Saturday, April 20, 2013

Yours Truly


          New York has always been a place of change. This city has always been a pioneer in originality and has attracted the toughest, the hungriest, the risk-takers, the ones who were striving for a better life. Every New Yorker, new or old, grows into what makes this great city resilient and original in nature. As a name, ‘York’ has always been part of something ‘New.’

But, as time passes, the city that raised ‘yours truly’, is not the same city I remember growing up in. This "York" that I live in now is still replacing the old and building itself to become "New". High rise condos, craft beer/cocktail bars, 24 hour delis, "Vintage" thrift shops, among other things is what the "New York" is turning into.

You probably think that I'm just a stubborn old New Yorker trying to cling onto the memory of what my city used to be, and that I am not willing to accept that change is a natural occurrence, especially in New York City. And you are probably correct in that assumption. I mourn the city I once knew as a place of diversity and originality–a melting pot and hate what it has become, a playground for the corporate companies that lack character.

The city I grew up in had distinguishable neighborhoods with small communities that were struggling to make ends meet. Together, these communities were making the best of what they had, providing normal childhoods the only way they knew. Back in the day, summers in NYC consisted of events like block parties, the purchasing of 25 cent juices with the little money you had, playing basketball until the street lights came on, hear loud radio playing, or chilling on a stoop in front of someone’s building. In these communities, everyone knew who the 'rotten apples' were, and as long as one would mind their own business, we would live in harmony–or at least wouldn't get fucked with.

          Then things changed. I vividly remember the art galleries popping up, one by one as though someone finally watered the seeds throughout the area. The faces I would pass every morning began to vary, not just in terms of age, but in ethnicity too. Everyone in the neighborhood embraced that change, at least us, the younger generation did. The transformation arrived as quietly as the rats scrambling to find food in garbage bags overnight. For a brief moment, the original residents coexisted with those who weren't from the same Caribbean Islands everyone else was from. Necessary changes needed within the neighborhood would come, where a lot of us had been struggling in for so long. Cultures were exchanged, and ideas were flowing as fast as the beer was being poured.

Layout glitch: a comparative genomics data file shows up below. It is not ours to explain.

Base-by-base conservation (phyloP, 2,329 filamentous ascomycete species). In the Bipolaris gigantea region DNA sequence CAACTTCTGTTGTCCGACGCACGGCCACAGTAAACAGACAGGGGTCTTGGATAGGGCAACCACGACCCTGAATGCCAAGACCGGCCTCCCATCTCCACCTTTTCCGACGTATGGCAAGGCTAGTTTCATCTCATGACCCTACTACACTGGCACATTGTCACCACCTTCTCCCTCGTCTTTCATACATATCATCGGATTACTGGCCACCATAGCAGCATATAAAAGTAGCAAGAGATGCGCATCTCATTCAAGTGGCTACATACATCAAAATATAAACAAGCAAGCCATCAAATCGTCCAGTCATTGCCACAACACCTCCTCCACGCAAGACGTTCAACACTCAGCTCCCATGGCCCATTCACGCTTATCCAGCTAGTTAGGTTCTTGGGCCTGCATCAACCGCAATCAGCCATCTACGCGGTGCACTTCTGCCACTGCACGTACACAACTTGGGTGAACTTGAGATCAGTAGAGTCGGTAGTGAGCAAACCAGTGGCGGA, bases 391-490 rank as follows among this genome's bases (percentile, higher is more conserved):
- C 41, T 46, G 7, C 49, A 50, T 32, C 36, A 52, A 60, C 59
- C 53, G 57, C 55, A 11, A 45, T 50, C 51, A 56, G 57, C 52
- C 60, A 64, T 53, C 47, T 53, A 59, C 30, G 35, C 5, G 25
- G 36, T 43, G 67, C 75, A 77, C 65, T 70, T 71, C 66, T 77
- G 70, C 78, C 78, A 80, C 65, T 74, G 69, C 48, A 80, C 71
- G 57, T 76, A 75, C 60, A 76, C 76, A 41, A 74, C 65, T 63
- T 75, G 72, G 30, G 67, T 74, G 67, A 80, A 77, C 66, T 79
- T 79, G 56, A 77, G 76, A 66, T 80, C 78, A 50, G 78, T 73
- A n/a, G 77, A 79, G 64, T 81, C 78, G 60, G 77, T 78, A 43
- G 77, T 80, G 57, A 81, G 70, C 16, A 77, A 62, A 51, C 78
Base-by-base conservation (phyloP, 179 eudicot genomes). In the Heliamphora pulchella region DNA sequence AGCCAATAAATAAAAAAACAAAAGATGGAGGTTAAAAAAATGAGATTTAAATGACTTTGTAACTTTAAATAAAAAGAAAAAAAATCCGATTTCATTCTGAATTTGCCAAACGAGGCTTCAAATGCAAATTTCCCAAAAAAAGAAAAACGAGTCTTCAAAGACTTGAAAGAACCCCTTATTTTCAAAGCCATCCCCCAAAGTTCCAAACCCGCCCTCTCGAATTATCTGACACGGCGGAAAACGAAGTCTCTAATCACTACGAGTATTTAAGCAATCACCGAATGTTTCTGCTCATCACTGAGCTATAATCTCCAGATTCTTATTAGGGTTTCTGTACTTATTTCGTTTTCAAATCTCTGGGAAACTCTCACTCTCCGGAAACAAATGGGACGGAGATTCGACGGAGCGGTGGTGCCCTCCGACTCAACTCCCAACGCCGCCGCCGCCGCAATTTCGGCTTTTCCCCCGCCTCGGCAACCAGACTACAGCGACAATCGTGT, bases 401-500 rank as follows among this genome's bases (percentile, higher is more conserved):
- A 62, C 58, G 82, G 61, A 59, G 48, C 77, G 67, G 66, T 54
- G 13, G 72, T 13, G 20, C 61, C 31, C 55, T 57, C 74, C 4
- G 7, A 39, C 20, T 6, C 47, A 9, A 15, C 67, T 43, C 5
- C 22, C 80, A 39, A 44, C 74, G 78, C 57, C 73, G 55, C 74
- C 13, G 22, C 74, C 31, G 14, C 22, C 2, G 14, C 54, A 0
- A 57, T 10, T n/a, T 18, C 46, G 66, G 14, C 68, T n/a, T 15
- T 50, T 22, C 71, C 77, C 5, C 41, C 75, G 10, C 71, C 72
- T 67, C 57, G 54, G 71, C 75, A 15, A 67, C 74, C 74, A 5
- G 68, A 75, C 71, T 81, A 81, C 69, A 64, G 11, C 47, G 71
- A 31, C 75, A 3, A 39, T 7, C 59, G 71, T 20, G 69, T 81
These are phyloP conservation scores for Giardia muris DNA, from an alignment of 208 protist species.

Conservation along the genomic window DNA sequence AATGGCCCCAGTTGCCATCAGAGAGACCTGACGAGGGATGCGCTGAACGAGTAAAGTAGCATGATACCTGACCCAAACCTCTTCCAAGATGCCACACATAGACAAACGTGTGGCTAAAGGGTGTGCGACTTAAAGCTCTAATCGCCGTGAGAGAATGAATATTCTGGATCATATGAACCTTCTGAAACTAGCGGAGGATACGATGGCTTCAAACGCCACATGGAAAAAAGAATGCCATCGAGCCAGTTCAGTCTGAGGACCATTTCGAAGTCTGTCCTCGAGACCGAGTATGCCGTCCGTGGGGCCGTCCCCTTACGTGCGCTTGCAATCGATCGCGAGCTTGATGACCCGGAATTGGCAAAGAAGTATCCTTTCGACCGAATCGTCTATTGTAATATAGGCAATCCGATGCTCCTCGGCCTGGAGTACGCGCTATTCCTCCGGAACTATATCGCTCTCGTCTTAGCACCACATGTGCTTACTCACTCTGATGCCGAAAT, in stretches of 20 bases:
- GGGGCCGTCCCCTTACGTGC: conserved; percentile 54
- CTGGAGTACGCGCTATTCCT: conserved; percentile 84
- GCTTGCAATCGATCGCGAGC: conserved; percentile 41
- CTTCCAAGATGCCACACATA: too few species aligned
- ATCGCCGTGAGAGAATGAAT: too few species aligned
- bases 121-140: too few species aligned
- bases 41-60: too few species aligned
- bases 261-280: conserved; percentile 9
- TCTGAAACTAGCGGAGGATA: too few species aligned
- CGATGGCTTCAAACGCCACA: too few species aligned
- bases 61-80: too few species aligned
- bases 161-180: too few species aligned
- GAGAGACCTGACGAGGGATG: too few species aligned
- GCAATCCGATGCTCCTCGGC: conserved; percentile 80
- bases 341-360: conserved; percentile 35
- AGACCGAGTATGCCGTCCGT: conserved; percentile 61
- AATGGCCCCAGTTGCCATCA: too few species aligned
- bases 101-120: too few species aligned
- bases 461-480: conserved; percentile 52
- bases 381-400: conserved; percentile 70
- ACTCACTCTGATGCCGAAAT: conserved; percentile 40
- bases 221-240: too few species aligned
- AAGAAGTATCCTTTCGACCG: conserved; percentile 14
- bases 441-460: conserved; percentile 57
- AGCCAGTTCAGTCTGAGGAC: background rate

Oh boy, did the changes come: yellow cabs, restaurants, bars, renovated supermarkets with fresh organic produce became the indications of a renaissance if you will. Times seemed great and looked as if nothing could disrupt the breath of fresh air that was being pumped into our ‘hood'. Unfortunately, too much of a great thing can turn bad over time. Everybody wanted to join in and capitalize on the sweeping new changes that were occurring in the neighborhood.  More and more people were moving in as fast as they could with every week that passed. Train stations became overcrowded in the mornings. The rapid changes were turning empty lots that were once filled with trash as well as established apartment buildings into high priced, luxury condos. Skyrocketing rent was forcing life-long residents, who stayed and survived turbulent times, drugs and gang wars, to relocate to more affordable areas–often times outside of the city they had loved so much. Small businesses were struggling to stay afloat since the change in demographics had made regular customers slowly disappear like dust with the wind. Bodegas were morphing into 24-hour delis and prices for everyday items were increasing to unseen highs.

Every day brings a new wave of bad news of the slow death of what was once my neighborhood. Major chains such as Whole Foods, Anthropologie and Duane Reade have announced plans to set up new locations in our hood. All I see now is the ‘new residents’ dress like they're broke, bragging about where they live with their 14 roommates and complain about how much rent they pay per month, in between sips of Pabst Blue Ribbon and discussions about last week’s episode of “Girls”. The New York City I once knew seems more and more like a distance memory locked away with old antiques in a dusty attic. I am not sure how much more I can bare before I, too, am forced to make an exodus to the ‘trail of tears’ New York edition.

I'm a proud New Yorker who was born and raised in the Southside of Williamsburgh. The place I once called home represents nothing but capitalist thoughts and homogeneity now. It has become a place in which my culture, my history has become extinct. New York has always been a place of change and will continue to evolve long after my life has ended. My hope for future generations is that they will take pride in where they're from, cherish the simple things and not let trends dictate their perception of what New York City is, but rather contribute to what New York City can be, again.



Written by Andres Pascual: original post here.




No comments:

Post a Comment

There was an error in this gadget

Followers